The EFF has just published an article about why nobody should be using ETS. This is particularly timely given the recent finalization of TLS 1.3.
If you’re loooking for a bit of light reading before bed, this might be just the answer: An Advanced Introduction to GnuPG.
On a mostly related note, I’m going to move all of my (admittedly trivial) secure e-mail to my ProtonMail account. If you have any reason to contact me securely, I advise you e-mail with GPG at gmobrien at protonmail dot com as of December 2018.
I received notification that the Let’s Encrypt closed beta has started yesterday. As of this morning this domain is now running using the beta version of the client and service.
It’s looking pretty good so far, it’s a bit wonky to integrate with a site that is already running with HSTS since I don’t have a web server listening on port 80. (This is required for the verification step of certificate generation.) But thankfully the client comes bundled with a standalone webserver you can run to complete the setup.
The certs only last for 90 days (by design) and I’ll be interested to see how painful or painless the cert regeneration will be when the time comes, but otherwise it was trivial to get all of the other features I use up and running.
So far, so good!
I have whatever the most minimal unit of Internet based notoriety might be for having originally been a bit of a naysayer on HTTP/2 due to my irrational bias against binary protocols! Well, I’m over it.
It’s good news to see that the future beginning to arrive. For a real Internet geek like me this is one of the biggest technological changes in my life!
I started to write a draft of an article about Let’s Encrypt back in November, but quite finished it to my satisfaction. In any case I would like to draw attention to the project as it gets closer to becoming live. They just posted the draft of their certificate management policy so things are starting to heat up a bit which is kind of exciting!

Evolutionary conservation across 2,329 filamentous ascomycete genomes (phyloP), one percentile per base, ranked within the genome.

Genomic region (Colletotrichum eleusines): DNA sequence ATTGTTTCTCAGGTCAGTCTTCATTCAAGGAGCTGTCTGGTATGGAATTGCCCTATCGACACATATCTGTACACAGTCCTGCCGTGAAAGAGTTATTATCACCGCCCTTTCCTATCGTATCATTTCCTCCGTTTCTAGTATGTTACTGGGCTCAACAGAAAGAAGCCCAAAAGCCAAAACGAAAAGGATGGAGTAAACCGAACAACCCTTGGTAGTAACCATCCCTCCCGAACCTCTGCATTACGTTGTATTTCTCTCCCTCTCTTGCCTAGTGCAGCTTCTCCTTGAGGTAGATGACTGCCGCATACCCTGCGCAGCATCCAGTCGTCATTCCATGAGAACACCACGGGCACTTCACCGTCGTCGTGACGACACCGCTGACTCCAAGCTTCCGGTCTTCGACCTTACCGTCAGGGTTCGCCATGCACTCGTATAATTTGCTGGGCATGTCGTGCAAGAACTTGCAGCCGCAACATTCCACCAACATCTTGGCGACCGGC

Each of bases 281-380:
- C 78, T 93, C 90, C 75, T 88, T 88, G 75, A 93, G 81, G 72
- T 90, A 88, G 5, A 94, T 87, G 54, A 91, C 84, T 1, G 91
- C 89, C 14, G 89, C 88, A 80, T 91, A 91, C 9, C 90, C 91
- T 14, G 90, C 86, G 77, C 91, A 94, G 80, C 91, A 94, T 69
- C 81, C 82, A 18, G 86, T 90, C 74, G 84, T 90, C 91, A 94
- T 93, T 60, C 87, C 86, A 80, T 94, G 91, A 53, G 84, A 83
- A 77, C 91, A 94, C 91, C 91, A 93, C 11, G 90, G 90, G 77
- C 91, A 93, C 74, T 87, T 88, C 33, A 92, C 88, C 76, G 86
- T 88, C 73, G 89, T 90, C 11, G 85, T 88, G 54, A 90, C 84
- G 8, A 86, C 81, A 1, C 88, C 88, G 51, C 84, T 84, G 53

If you’re not familiar with the project, here’s an overview of how it works. But basically it’s an automated tool that web server administrators can install and use to generate, sign, manage, and revoke TLS certificates for sites they host. It takes most of the human factor out of things and also helps implement some of the more esoteric features of modern TLS for HTTP.
In light of the news over the past couple of years and the complete ubiquity of the Internet and WWW at this point it’s fairly obvious that proper encryption of All The Things is long overdue. There are a number of steps in that direction taking place right now (HTTP/2 standard is more or less final, 1024-bit roots have been widely superseded, OCSP stapling and HSTS are becoming much more widely deployed), but the biggest challenge I see is that, particularly for small website owners and businesses, properly implementing X.509 certificates for TLS is still enough of a pain that it’s largely avoided unless you’re somewhat savvy or paranoid.
I’ve read a few good blog posts and articles on the Let’s Encrypt project but for some reason it doesn’t seem to be getting that much mainstream coverage. At first I was a bit leery of the idea that I hand certificate management over to a 3rd party system, but the more I’ve looked at it the more the idea seems solid. Basically their assumption is that their tooling can handle certificate management better than the average web administrator can. Combined with the fact that the project has major backing from folks like Cisco, Akamai, the EFF, and Mozilla I’m hoping that it gets major traction. I know that I’m planning on adopting it early even though I have a couple of years left on the RapidSSL certs I’m currently using.
Oh and did I mention that it will be entirely free?